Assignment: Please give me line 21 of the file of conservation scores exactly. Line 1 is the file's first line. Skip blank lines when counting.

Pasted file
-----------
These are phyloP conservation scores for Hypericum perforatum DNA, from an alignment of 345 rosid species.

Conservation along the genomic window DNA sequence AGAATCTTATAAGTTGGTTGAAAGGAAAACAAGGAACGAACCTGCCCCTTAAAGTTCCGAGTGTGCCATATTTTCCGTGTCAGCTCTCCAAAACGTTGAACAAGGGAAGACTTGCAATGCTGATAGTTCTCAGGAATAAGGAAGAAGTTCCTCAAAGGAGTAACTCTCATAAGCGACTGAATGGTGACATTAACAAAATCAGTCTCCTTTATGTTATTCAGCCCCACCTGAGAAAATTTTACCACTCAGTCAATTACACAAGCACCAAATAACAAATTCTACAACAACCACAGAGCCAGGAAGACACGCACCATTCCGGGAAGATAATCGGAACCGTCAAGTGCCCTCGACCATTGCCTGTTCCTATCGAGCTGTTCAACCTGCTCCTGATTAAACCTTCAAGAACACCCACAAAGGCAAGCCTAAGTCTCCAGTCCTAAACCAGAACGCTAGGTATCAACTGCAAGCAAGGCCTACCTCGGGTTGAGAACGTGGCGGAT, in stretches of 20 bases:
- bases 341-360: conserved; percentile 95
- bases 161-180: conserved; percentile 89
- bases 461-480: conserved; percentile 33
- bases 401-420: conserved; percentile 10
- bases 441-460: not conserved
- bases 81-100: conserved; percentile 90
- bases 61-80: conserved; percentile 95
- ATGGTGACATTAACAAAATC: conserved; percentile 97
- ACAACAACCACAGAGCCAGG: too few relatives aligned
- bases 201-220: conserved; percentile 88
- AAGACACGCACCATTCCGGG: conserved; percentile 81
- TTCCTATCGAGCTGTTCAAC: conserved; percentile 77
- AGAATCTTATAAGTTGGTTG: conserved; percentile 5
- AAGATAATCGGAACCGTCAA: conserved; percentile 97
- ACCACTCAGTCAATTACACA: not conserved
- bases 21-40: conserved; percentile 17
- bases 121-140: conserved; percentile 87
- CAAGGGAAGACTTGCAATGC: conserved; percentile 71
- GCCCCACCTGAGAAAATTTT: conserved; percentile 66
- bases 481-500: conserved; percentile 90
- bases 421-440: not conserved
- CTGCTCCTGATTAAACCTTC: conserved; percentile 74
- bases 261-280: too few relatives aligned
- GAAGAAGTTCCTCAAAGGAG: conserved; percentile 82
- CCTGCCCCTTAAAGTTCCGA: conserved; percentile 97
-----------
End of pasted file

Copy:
- GCCCCACCTGAGAAAATTTT: conserved; percentile 66